POVERTY AND TESTING
Politicians, policy makers and pundits claim that it’s the schools and teachers who are to blame for low achievement. They do this in order to redirect the blame away from themselves and the inadequate safety nets provided for people living in poverty, the loss of jobs, and the inability of our leaders to deal with the effects of poverty.
The facts that nearly 25% of the nation’s children live in poverty and that approximately 50% of all school children are poor, are ignored when talking about academic achievement even though the correlation is clear.
President Bush II referred to the “soft bigotry of low expectations” when he was pushing for passage of No Child Left Behind. What we have now is the “hard bigotry of neglect and denial” towards our children who live in poverty.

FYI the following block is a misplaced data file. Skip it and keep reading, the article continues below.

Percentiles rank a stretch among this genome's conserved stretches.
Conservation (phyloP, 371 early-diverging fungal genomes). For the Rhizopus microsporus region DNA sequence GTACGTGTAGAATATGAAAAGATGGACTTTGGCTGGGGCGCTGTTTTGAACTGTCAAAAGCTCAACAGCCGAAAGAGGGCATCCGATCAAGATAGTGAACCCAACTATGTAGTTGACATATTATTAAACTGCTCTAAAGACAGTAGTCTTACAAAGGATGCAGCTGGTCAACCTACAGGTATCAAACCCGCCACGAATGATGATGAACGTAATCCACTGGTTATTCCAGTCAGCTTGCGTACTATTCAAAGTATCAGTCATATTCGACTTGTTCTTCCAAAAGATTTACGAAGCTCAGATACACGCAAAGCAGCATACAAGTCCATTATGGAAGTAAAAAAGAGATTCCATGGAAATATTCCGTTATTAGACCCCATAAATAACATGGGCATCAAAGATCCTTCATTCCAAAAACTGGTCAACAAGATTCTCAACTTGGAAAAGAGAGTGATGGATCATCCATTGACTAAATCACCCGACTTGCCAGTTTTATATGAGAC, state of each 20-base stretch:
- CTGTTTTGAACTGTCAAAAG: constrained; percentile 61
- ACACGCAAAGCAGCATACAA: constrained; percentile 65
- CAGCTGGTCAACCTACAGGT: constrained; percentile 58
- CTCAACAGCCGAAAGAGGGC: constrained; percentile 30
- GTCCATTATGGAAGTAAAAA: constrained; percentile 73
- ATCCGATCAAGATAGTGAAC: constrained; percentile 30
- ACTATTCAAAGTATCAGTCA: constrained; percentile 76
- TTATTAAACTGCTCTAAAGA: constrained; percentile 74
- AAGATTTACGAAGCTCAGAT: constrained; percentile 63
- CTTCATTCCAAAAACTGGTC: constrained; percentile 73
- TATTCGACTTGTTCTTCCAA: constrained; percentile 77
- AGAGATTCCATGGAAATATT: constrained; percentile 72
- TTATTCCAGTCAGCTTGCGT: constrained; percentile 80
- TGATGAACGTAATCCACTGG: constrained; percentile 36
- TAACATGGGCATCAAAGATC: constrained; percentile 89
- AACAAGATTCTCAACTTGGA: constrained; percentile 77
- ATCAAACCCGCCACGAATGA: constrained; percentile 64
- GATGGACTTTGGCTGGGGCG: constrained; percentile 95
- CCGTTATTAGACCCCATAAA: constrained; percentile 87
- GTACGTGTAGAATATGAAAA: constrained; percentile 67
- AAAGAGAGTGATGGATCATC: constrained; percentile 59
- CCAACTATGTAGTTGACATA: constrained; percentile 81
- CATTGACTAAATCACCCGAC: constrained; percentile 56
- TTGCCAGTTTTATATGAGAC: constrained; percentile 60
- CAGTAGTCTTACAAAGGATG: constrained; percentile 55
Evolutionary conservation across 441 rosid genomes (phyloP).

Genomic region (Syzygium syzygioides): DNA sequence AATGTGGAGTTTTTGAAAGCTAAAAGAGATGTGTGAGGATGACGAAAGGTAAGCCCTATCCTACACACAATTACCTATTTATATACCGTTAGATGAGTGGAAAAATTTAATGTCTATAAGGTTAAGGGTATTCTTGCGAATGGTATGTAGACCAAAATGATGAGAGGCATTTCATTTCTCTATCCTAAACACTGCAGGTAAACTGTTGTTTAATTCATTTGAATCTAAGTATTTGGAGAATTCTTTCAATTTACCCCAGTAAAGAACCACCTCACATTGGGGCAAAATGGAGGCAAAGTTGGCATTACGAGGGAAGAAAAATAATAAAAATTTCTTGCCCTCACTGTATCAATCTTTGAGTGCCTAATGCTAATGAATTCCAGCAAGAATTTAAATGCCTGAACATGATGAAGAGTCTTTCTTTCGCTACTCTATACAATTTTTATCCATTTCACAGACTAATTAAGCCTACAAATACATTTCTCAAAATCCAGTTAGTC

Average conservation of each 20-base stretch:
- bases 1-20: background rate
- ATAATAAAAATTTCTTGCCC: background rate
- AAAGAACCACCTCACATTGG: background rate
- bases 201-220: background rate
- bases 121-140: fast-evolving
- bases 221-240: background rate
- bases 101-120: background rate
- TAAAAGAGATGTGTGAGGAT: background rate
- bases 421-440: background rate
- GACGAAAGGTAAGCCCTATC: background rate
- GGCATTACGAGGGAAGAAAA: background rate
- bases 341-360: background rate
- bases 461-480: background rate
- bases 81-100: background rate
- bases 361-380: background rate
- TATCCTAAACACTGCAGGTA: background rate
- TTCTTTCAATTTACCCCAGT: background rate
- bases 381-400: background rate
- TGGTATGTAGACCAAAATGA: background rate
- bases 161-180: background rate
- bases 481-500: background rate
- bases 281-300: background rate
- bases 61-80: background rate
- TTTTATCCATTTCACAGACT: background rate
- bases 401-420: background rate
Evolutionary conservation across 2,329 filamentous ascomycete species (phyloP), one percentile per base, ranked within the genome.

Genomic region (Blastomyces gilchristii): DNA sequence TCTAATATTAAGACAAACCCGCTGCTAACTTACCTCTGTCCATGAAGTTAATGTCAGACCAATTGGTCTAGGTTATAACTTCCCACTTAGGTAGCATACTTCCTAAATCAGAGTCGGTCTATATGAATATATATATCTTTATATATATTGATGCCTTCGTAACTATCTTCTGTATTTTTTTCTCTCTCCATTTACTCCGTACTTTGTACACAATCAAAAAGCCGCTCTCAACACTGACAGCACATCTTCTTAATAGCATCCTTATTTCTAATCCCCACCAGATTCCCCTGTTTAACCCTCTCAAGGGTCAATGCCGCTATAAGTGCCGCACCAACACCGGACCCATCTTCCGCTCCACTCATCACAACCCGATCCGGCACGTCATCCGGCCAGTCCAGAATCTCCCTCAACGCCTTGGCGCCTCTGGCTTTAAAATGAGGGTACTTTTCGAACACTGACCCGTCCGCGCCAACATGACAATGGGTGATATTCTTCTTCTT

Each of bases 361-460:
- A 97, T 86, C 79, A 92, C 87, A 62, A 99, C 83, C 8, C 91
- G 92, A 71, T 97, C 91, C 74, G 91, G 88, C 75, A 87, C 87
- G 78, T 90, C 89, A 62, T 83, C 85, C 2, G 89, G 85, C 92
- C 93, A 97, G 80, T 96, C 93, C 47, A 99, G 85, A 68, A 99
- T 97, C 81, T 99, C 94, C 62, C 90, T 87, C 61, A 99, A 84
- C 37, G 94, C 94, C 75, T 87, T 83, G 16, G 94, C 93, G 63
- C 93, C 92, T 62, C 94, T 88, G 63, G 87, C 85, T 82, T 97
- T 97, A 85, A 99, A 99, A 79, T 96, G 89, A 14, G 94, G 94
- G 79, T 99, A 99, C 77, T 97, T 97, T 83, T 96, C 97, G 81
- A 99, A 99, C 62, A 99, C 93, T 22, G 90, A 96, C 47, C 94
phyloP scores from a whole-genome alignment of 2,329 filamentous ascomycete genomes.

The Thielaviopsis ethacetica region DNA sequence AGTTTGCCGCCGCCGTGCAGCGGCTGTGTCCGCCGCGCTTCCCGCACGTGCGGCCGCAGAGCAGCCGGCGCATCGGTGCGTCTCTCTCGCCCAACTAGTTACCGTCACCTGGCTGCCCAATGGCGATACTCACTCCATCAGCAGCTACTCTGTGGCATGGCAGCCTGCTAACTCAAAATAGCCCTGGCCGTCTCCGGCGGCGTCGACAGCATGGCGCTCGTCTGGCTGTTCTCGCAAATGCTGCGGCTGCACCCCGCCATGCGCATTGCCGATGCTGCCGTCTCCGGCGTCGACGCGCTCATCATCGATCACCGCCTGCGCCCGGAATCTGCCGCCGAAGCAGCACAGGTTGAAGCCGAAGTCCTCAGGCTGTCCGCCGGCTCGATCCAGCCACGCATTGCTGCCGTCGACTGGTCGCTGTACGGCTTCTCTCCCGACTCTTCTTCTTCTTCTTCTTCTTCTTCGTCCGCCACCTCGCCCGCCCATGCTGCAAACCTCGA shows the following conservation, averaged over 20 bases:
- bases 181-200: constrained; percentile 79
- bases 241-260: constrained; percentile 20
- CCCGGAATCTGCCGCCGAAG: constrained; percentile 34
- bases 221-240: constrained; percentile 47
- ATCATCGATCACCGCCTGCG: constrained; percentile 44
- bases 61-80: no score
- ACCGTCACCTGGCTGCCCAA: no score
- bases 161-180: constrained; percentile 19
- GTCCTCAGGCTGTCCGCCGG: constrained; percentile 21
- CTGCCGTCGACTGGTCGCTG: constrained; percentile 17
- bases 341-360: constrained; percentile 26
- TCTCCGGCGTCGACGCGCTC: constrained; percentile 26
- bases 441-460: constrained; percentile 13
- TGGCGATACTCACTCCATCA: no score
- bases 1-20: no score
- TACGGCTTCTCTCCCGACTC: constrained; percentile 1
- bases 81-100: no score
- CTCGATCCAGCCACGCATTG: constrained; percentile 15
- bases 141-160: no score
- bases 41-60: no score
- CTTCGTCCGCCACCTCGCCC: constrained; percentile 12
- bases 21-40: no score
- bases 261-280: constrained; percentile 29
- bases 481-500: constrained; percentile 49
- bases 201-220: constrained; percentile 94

Story after story, blog post after blog post, one op-ed after another cite the importance of an educated workforce in order to maintain or regain our rightful place atop the global economy. Politicians suggest that poverty would be eradicated if only our schools were more like those in Finland. If we don’t fix education — politicians and pundits proclaim — we are in for big trouble. News flash: We’re already in big trouble.
We don’t have an education problem in America. We have a social disease. It is as though we are starving our children to death and trying to fix it by investing in more scales so we can weigh them constantly.
Charter schools, Common Core, voucher programs, online education, Teach for America… None of these initiatives, whether financially-motivated opportunism or sincere effort at reform, will make a dent in our educational malaise, because the assumptions are wrong.
As is often the case in our “blame the victim” culture, it is generally believed that improving education will cure poverty. This invites the inference that poor education created poverty. But it is simply not true. Poverty created poor education…